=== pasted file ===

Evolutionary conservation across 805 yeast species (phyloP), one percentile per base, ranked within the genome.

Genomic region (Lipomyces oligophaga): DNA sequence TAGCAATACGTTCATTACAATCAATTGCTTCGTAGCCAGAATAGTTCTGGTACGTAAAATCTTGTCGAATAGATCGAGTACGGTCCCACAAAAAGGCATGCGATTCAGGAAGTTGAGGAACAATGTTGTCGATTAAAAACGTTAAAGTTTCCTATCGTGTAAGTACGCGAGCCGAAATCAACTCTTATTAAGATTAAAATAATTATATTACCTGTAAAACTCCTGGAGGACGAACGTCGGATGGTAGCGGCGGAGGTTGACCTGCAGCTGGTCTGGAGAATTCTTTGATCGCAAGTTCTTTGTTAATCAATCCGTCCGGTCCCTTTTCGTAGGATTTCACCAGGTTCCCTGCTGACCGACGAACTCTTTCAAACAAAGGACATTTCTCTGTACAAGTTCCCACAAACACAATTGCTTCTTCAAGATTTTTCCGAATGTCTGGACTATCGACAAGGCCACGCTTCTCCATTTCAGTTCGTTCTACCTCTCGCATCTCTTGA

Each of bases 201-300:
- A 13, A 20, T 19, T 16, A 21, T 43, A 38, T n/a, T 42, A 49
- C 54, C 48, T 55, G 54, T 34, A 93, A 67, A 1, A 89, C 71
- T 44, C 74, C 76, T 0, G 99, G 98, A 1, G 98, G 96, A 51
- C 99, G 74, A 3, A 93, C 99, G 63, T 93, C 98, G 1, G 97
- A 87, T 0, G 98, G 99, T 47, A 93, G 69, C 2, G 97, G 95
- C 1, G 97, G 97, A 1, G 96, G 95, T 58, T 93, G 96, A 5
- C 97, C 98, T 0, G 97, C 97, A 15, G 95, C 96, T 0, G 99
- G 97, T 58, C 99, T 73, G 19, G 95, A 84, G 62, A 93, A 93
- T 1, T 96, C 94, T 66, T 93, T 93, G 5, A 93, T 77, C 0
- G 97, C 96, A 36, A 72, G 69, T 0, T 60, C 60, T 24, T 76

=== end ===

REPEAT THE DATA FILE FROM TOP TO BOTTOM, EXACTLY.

Evolutionary conservation across 805 yeast species (phyloP), one percentile per base, ranked within the genome.

Genomic region (Lipomyces oligophaga): DNA sequence TAGCAATACGTTCATTACAATCAATTGCTTCGTAGCCAGAATAGTTCTGGTACGTAAAATCTTGTCGAATAGATCGAGTACGGTCCCACAAAAAGGCATGCGATTCAGGAAGTTGAGGAACAATGTTGTCGATTAAAAACGTTAAAGTTTCCTATCGTGTAAGTACGCGAGCCGAAATCAACTCTTATTAAGATTAAAATAATTATATTACCTGTAAAACTCCTGGAGGACGAACGTCGGATGGTAGCGGCGGAGGTTGACCTGCAGCTGGTCTGGAGAATTCTTTGATCGCAAGTTCTTTGTTAATCAATCCGTCCGGTCCCTTTTCGTAGGATTTCACCAGGTTCCCTGCTGACCGACGAACTCTTTCAAACAAAGGACATTTCTCTGTACAAGTTCCCACAAACACAATTGCTTCTTCAAGATTTTTCCGAATGTCTGGACTATCGACAAGGCCACGCTTCTCCATTTCAGTTCGTTCTACCTCTCGCATCTCTTGA

Each of bases 201-300:
- A 13, A 20, T 19, T 16, A 21, T 43, A 38, T n/a, T 42, A 49
- C 54, C 48, T 55, G 54, T 34, A 93, A 67, A 1, A 89, C 71
- T 44, C 74, C 76, T 0, G 99, G 98, A 1, G 98, G 96, A 51
- C 99, G 74, A 3, A 93, C 99, G 63, T 93, C 98, G 1, G 97
- A 87, T 0, G 98, G 99, T 47, A 93, G 69, C 2, G 97, G 95
- C 1, G 97, G 97, A 1, G 96, G 95, T 58, T 93, G 96, A 5
- C 97, C 98, T 0, G 97, C 97, A 15, G 95, C 96, T 0, G 99
- G 97, T 58, C 99, T 73, G 19, G 95, A 84, G 62, A 93, A 93
- T 1, T 96, C 94, T 66, T 93, T 93, G 5, A 93, T 77, C 0
- G 97, C 96, A 36, A 72, G 69, T 0, T 60, C 60, T 24, T 76